June 15 When I wrote yesterday, my information was, that One division of the Enemy was advancing on the Prince-Town-Road, and it was beleived from the General movement of their Army, that they were proceeding towards Delaware. What their real design was, is not yet understood. Those that advanced on that road, after marching some distance, filed off to the right down Milstone River—and joined the Other Column on the Coriel Ferry Road, leading by sommerset Court House. One Object of their movement, might be to inclose Genl Sullivan & his division between their Two Columns—Another, (which most probably was the principal cause, if they did not mean to proceed to Delaware when they set out), to manuvre us out of our present Encampment into Action upon disadvantageous Terms. The first they could not hope to succeed in, after Genl Sullivan changed his post to Rocky Hill,9 an Event which took place only the Evening before, and which it is presumed, they were not well advised of when they left Brunswick. A considerable body of them remain at Sommerset Court House, and on the communication between that—and Brunswick—We have been & are harrassing them with light Troops; but they being in Open ground with a large train of Artillery, we can not do it so effectually as could be wished.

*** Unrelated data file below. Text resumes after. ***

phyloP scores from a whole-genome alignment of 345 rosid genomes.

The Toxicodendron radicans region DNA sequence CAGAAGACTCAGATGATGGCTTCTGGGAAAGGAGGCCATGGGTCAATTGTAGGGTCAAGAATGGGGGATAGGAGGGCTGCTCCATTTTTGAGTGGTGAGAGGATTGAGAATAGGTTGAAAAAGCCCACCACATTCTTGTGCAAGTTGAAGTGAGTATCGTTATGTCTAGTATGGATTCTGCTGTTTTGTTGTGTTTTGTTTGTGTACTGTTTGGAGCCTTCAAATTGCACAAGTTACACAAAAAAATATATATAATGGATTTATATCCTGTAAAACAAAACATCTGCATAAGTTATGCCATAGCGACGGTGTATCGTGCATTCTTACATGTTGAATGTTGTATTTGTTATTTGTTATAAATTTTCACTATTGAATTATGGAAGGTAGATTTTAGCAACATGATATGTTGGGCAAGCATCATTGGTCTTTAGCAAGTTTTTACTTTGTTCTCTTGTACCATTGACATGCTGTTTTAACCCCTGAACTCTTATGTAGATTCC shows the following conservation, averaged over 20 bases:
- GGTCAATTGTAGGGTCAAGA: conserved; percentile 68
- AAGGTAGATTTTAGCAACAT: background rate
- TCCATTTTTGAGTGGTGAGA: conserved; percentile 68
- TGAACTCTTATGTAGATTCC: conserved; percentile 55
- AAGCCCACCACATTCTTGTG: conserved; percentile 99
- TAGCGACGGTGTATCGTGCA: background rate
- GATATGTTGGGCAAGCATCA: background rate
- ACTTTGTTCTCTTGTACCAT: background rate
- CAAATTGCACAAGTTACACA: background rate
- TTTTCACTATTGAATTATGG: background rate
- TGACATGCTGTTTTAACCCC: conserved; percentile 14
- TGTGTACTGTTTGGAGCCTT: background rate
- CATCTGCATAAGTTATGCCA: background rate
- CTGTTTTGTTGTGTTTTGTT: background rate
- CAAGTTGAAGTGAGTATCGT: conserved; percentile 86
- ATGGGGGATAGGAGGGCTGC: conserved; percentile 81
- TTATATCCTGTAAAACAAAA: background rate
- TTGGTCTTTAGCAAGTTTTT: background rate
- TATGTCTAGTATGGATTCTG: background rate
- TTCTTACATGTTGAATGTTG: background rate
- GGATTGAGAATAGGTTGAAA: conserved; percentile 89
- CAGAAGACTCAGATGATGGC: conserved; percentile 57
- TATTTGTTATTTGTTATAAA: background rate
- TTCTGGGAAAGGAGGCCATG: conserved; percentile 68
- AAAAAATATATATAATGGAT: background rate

I shall be glad to be informed, Whether Genl DeHaas, considers himself an Officer in the Army. He has never joined it since his promotion, or written a single line to me upon the subject. If he accepts his Commission, it will be well for Congress to order him to repair to the Army immediately.10 The Brigade intended for him, is without a Genl Officer, and has brought on a disagreable dispute between two of the Cols. each claiming the command. This is not the only inconvenience. Officers of high rank, remaining at Home, afford a bad example to Others, who are inferior, and grounds of application for the like indulgence.

This Letter, except the paragraphs of this date, I intended to send Yesterday, but was prevented by the movement of the Enemy, which rendered it unadviseable. I have the Honor to be with great respect Sir Your Most Obedt Servant

Go: Washington

P.S. By a person just now arrived with a Letter from Genl Sullivan,11 The Enemy’s advanced guard is posted between 3 & 4 Miles from Sommerset Court House on the road to Coriel’s ferry.

LS, in Robert Hanson Harrison’s writing, DNA:PCC, item 152; Df, DLC:GW; copy, DNA:PCC, item 169; Varick transcript, DLC:GW. On 16 June this letter and its enclosures were read by Congress and referred to the Board of War (JCC description begins Worthington Chauncey Ford et al., eds. Journals of the Continental Congress, 1774-1789. 34 vols. Washington, D.C., 1904–37. description ends , 8:468). Congress on 16 June also ordered this letter, along with GW’s correspondence with Lord Cornwallis of 2 June [1] [2] and GW’s letter to William Howe of 10 June, to be printed in the Philadelphia newspapers (ibid.), but only the latter one was actually printed (see Pennsylvania Evening Post, 19 June, and Pennsylvania Gazette, 25 June 1777).

1See GW to Cornwallis, and Cornwallis to GW, both 2 June 1777.